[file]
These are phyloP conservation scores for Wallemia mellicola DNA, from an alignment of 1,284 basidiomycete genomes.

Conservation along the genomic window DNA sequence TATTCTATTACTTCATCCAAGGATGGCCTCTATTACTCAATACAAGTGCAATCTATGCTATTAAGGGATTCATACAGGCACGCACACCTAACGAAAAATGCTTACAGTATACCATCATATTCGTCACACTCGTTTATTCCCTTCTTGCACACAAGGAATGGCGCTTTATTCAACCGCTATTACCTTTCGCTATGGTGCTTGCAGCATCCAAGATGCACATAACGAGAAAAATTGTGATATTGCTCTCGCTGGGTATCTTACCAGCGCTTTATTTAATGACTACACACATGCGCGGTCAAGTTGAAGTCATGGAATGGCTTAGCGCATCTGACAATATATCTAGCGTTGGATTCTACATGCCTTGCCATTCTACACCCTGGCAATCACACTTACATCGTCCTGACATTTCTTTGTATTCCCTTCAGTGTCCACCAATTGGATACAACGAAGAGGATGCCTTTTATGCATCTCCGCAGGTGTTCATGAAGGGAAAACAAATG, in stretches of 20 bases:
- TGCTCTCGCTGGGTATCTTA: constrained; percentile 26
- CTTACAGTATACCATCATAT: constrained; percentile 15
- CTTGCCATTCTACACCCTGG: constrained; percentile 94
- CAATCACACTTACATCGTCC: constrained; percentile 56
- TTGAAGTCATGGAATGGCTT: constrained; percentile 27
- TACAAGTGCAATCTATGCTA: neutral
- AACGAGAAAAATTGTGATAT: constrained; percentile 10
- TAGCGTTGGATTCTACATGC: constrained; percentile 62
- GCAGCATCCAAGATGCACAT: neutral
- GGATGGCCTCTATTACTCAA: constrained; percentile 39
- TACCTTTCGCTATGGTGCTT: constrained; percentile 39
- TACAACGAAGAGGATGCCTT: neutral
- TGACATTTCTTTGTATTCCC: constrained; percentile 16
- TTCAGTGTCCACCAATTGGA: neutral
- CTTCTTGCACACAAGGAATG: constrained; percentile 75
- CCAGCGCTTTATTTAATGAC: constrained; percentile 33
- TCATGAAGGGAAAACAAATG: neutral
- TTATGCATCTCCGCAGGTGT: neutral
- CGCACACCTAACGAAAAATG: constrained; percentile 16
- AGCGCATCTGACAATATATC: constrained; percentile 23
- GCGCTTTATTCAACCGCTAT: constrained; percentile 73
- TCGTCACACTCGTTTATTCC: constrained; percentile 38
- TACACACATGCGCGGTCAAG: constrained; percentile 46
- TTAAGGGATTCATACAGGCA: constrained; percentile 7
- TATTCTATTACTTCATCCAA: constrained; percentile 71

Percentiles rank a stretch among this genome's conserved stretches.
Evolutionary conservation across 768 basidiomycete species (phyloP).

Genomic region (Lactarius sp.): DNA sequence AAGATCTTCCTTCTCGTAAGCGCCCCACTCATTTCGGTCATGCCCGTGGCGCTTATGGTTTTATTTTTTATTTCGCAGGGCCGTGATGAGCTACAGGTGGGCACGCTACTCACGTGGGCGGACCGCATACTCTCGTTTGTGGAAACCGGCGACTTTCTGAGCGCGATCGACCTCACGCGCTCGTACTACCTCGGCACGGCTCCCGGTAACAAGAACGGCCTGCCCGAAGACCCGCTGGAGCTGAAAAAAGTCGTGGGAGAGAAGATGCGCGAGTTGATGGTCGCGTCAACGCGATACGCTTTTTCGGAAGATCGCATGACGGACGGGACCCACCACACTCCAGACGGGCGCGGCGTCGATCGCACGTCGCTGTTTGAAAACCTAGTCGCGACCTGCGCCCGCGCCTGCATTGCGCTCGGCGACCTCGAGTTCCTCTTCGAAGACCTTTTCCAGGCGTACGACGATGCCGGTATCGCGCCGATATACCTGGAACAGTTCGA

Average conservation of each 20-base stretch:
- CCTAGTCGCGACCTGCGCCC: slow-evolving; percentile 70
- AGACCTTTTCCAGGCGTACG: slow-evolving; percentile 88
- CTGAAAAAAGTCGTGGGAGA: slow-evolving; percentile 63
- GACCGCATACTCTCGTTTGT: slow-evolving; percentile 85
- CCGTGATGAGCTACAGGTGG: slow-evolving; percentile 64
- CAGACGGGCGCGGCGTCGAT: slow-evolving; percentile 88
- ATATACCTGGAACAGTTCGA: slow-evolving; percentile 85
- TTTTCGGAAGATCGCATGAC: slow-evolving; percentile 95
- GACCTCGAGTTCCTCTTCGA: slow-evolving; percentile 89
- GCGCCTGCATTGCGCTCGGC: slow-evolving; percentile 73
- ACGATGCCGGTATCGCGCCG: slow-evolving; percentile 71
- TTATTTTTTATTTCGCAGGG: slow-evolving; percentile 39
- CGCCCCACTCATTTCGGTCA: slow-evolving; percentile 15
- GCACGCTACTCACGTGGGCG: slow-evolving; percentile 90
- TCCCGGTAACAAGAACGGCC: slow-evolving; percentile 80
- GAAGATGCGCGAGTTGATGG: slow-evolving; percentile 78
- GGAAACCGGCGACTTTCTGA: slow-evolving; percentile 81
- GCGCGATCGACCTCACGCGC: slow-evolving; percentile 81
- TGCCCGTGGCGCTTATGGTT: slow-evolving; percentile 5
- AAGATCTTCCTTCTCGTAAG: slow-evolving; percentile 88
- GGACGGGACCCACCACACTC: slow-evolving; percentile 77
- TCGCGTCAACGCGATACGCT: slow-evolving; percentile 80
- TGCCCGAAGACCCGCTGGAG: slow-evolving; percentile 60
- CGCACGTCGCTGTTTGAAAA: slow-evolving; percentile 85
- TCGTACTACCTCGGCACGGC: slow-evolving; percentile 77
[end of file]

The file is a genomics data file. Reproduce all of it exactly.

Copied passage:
These are phyloP conservation scores for Wallemia mellicola DNA, from an alignment of 1,284 basidiomycete genomes.

Conservation along the genomic window DNA sequence TATTCTATTACTTCATCCAAGGATGGCCTCTATTACTCAATACAAGTGCAATCTATGCTATTAAGGGATTCATACAGGCACGCACACCTAACGAAAAATGCTTACAGTATACCATCATATTCGTCACACTCGTTTATTCCCTTCTTGCACACAAGGAATGGCGCTTTATTCAACCGCTATTACCTTTCGCTATGGTGCTTGCAGCATCCAAGATGCACATAACGAGAAAAATTGTGATATTGCTCTCGCTGGGTATCTTACCAGCGCTTTATTTAATGACTACACACATGCGCGGTCAAGTTGAAGTCATGGAATGGCTTAGCGCATCTGACAATATATCTAGCGTTGGATTCTACATGCCTTGCCATTCTACACCCTGGCAATCACACTTACATCGTCCTGACATTTCTTTGTATTCCCTTCAGTGTCCACCAATTGGATACAACGAAGAGGATGCCTTTTATGCATCTCCGCAGGTGTTCATGAAGGGAAAACAAATG, in stretches of 20 bases:
- TGCTCTCGCTGGGTATCTTA: constrained; percentile 26
- CTTACAGTATACCATCATAT: constrained; percentile 15
- CTTGCCATTCTACACCCTGG: constrained; percentile 94
- CAATCACACTTACATCGTCC: constrained; percentile 56
- TTGAAGTCATGGAATGGCTT: constrained; percentile 27
- TACAAGTGCAATCTATGCTA: neutral
- AACGAGAAAAATTGTGATAT: constrained; percentile 10
- TAGCGTTGGATTCTACATGC: constrained; percentile 62
- GCAGCATCCAAGATGCACAT: neutral
- GGATGGCCTCTATTACTCAA: constrained; percentile 39
- TACCTTTCGCTATGGTGCTT: constrained; percentile 39
- TACAACGAAGAGGATGCCTT: neutral
- TGACATTTCTTTGTATTCCC: constrained; percentile 16
- TTCAGTGTCCACCAATTGGA: neutral
- CTTCTTGCACACAAGGAATG: constrained; percentile 75
- CCAGCGCTTTATTTAATGAC: constrained; percentile 33
- TCATGAAGGGAAAACAAATG: neutral
- TTATGCATCTCCGCAGGTGT: neutral
- CGCACACCTAACGAAAAATG: constrained; percentile 16
- AGCGCATCTGACAATATATC: constrained; percentile 23
- GCGCTTTATTCAACCGCTAT: constrained; percentile 73
- TCGTCACACTCGTTTATTCC: constrained; percentile 38
- TACACACATGCGCGGTCAAG: constrained; percentile 46
- TTAAGGGATTCATACAGGCA: constrained; percentile 7
- TATTCTATTACTTCATCCAA: constrained; percentile 71

Percentiles rank a stretch among this genome's conserved stretches.
Evolutionary conservation across 768 basidiomycete species (phyloP).

Genomic region (Lactarius sp.): DNA sequence AAGATCTTCCTTCTCGTAAGCGCCCCACTCATTTCGGTCATGCCCGTGGCGCTTATGGTTTTATTTTTTATTTCGCAGGGCCGTGATGAGCTACAGGTGGGCACGCTACTCACGTGGGCGGACCGCATACTCTCGTTTGTGGAAACCGGCGACTTTCTGAGCGCGATCGACCTCACGCGCTCGTACTACCTCGGCACGGCTCCCGGTAACAAGAACGGCCTGCCCGAAGACCCGCTGGAGCTGAAAAAAGTCGTGGGAGAGAAGATGCGCGAGTTGATGGTCGCGTCAACGCGATACGCTTTTTCGGAAGATCGCATGACGGACGGGACCCACCACACTCCAGACGGGCGCGGCGTCGATCGCACGTCGCTGTTTGAAAACCTAGTCGCGACCTGCGCCCGCGCCTGCATTGCGCTCGGCGACCTCGAGTTCCTCTTCGAAGACCTTTTCCAGGCGTACGACGATGCCGGTATCGCGCCGATATACCTGGAACAGTTCGA

Average conservation of each 20-base stretch:
- CCTAGTCGCGACCTGCGCCC: slow-evolving; percentile 70
- AGACCTTTTCCAGGCGTACG: slow-evolving; percentile 88
- CTGAAAAAAGTCGTGGGAGA: slow-evolving; percentile 63
- GACCGCATACTCTCGTTTGT: slow-evolving; percentile 85
- CCGTGATGAGCTACAGGTGG: slow-evolving; percentile 64
- CAGACGGGCGCGGCGTCGAT: slow-evolving; percentile 88
- ATATACCTGGAACAGTTCGA: slow-evolving; percentile 85
- TTTTCGGAAGATCGCATGAC: slow-evolving; percentile 95
- GACCTCGAGTTCCTCTTCGA: slow-evolving; percentile 89
- GCGCCTGCATTGCGCTCGGC: slow-evolving; percentile 73
- ACGATGCCGGTATCGCGCCG: slow-evolving; percentile 71
- TTATTTTTTATTTCGCAGGG: slow-evolving; percentile 39
- CGCCCCACTCATTTCGGTCA: slow-evolving; percentile 15
- GCACGCTACTCACGTGGGCG: slow-evolving; percentile 90
- TCCCGGTAACAAGAACGGCC: slow-evolving; percentile 80
- GAAGATGCGCGAGTTGATGG: slow-evolving; percentile 78
- GGAAACCGGCGACTTTCTGA: slow-evolving; percentile 81
- GCGCGATCGACCTCACGCGC: slow-evolving; percentile 81
- TGCCCGTGGCGCTTATGGTT: slow-evolving; percentile 5
- AAGATCTTCCTTCTCGTAAG: slow-evolving; percentile 88
- GGACGGGACCCACCACACTC: slow-evolving; percentile 77
- TCGCGTCAACGCGATACGCT: slow-evolving; percentile 80
- TGCCCGAAGACCCGCTGGAG: slow-evolving; percentile 60
- CGCACGTCGCTGTTTGAAAA: slow-evolving; percentile 85
- TCGTACTACCTCGGCACGGC: slow-evolving; percentile 77